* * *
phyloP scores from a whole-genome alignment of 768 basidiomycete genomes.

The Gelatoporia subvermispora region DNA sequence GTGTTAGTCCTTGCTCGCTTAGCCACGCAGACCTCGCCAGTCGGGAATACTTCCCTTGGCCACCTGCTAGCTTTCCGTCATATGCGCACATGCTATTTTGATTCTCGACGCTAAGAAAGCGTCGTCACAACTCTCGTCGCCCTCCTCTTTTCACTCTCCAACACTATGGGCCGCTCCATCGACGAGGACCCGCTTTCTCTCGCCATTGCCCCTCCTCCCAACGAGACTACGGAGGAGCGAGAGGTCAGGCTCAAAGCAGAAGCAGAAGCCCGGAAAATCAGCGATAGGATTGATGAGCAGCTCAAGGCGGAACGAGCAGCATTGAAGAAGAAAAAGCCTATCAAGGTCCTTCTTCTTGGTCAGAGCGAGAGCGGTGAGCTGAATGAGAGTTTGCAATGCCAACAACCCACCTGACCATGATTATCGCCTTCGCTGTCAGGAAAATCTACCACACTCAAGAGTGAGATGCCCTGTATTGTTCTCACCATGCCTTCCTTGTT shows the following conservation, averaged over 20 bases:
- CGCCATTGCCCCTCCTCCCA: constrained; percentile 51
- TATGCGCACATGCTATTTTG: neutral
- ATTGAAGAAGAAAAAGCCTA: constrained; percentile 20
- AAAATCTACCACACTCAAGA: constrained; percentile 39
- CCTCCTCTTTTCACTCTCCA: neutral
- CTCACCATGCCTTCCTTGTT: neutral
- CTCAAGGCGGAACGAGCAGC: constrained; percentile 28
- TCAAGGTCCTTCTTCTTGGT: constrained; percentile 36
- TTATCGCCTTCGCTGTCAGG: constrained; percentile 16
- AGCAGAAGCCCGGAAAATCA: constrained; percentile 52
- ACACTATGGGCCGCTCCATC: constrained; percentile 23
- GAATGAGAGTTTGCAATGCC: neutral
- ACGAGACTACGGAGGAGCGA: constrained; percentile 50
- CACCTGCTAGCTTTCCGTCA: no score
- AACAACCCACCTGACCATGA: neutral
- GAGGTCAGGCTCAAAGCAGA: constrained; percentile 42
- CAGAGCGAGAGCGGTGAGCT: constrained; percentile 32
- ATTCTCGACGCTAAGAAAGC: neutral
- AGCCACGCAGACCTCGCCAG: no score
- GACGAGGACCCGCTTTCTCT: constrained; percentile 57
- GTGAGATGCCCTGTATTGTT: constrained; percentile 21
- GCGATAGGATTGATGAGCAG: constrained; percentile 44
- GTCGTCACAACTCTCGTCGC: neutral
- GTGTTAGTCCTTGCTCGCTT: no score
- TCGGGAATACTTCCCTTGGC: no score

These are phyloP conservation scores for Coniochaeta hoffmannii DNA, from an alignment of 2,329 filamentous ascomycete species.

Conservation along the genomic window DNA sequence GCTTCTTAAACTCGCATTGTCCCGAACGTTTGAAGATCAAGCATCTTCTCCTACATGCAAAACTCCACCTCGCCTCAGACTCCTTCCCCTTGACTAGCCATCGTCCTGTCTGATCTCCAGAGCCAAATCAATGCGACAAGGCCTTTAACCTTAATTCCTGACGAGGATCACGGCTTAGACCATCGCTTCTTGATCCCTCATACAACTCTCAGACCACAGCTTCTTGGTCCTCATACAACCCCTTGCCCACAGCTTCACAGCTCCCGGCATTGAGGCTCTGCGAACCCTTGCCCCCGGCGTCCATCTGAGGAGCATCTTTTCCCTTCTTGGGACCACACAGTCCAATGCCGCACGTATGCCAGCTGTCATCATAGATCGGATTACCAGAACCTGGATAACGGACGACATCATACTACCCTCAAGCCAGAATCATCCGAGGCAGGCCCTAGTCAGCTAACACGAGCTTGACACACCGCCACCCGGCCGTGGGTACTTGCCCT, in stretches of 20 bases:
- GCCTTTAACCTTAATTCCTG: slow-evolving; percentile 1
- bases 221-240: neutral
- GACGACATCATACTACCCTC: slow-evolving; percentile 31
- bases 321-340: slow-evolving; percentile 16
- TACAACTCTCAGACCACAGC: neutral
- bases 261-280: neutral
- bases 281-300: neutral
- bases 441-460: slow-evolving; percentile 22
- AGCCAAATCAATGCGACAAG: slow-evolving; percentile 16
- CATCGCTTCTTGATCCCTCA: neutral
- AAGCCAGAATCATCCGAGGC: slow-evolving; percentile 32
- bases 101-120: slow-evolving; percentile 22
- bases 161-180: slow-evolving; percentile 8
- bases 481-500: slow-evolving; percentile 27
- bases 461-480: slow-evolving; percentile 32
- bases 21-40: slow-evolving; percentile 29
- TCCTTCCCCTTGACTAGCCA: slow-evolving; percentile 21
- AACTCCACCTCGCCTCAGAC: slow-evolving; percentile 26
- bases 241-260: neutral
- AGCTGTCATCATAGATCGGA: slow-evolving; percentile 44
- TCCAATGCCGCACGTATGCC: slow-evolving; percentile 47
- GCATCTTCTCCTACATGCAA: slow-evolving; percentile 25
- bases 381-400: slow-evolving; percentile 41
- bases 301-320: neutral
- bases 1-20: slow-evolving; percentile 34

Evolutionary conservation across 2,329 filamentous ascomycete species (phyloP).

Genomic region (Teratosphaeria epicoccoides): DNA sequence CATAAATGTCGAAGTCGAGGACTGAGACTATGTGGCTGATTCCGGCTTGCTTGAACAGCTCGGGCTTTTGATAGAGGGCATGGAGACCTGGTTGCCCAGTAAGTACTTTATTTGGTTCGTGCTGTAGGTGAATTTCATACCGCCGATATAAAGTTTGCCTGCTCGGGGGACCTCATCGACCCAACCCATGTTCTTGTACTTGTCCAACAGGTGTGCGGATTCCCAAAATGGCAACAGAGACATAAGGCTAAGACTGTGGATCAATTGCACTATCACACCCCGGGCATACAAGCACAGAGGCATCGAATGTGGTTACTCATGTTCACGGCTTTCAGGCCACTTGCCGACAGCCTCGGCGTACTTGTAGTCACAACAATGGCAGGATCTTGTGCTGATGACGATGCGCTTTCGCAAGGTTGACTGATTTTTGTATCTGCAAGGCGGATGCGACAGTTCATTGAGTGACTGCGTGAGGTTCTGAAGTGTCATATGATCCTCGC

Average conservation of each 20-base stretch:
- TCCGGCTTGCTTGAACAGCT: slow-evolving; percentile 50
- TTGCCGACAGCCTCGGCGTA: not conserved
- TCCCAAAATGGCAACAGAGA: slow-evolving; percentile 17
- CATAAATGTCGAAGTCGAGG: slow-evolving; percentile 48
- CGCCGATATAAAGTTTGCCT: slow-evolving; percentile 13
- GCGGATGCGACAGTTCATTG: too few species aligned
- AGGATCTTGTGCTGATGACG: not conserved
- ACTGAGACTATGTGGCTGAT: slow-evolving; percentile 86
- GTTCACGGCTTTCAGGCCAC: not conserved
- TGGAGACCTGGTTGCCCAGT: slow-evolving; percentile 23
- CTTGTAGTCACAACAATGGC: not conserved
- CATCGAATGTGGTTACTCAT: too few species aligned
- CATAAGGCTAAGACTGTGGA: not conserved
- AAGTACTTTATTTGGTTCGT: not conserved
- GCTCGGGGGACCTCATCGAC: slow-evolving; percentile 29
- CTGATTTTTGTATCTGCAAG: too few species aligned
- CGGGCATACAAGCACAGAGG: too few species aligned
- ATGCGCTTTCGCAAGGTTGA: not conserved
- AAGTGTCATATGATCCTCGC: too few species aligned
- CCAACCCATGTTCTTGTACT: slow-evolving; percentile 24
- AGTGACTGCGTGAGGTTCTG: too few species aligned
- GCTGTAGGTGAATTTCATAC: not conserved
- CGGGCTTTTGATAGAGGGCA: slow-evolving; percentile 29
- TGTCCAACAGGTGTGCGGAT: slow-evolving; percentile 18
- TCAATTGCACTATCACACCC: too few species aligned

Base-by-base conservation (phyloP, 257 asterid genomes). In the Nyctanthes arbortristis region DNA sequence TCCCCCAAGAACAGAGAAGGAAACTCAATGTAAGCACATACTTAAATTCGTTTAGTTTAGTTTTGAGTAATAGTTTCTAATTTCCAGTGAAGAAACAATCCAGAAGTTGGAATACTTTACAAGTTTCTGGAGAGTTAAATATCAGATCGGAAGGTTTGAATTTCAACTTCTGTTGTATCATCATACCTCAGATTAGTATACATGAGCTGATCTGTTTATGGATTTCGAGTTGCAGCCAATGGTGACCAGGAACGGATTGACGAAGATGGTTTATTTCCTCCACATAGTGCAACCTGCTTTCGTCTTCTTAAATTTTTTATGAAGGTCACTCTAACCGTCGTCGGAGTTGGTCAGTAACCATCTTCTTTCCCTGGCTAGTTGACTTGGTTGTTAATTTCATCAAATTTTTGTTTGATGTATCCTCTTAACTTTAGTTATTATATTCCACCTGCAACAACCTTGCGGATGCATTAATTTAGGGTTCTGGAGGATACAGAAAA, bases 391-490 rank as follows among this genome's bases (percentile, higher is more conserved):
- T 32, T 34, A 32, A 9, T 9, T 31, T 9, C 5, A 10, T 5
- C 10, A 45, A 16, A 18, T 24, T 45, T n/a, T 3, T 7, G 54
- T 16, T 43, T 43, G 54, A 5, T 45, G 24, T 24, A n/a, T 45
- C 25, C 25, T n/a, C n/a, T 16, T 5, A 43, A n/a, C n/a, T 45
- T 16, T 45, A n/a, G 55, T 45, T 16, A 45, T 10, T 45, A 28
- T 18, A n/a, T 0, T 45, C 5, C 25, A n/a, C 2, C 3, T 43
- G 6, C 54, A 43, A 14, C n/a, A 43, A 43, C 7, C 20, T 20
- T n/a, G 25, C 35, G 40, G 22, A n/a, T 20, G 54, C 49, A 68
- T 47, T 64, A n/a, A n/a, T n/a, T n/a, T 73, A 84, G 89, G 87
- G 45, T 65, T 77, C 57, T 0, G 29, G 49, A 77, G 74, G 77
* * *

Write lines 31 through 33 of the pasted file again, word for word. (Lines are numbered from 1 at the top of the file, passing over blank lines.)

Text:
- bases 221-240: neutral
- GACGACATCATACTACCCTC: slow-evolving; percentile 31
- bases 321-340: slow-evolving; percentile 16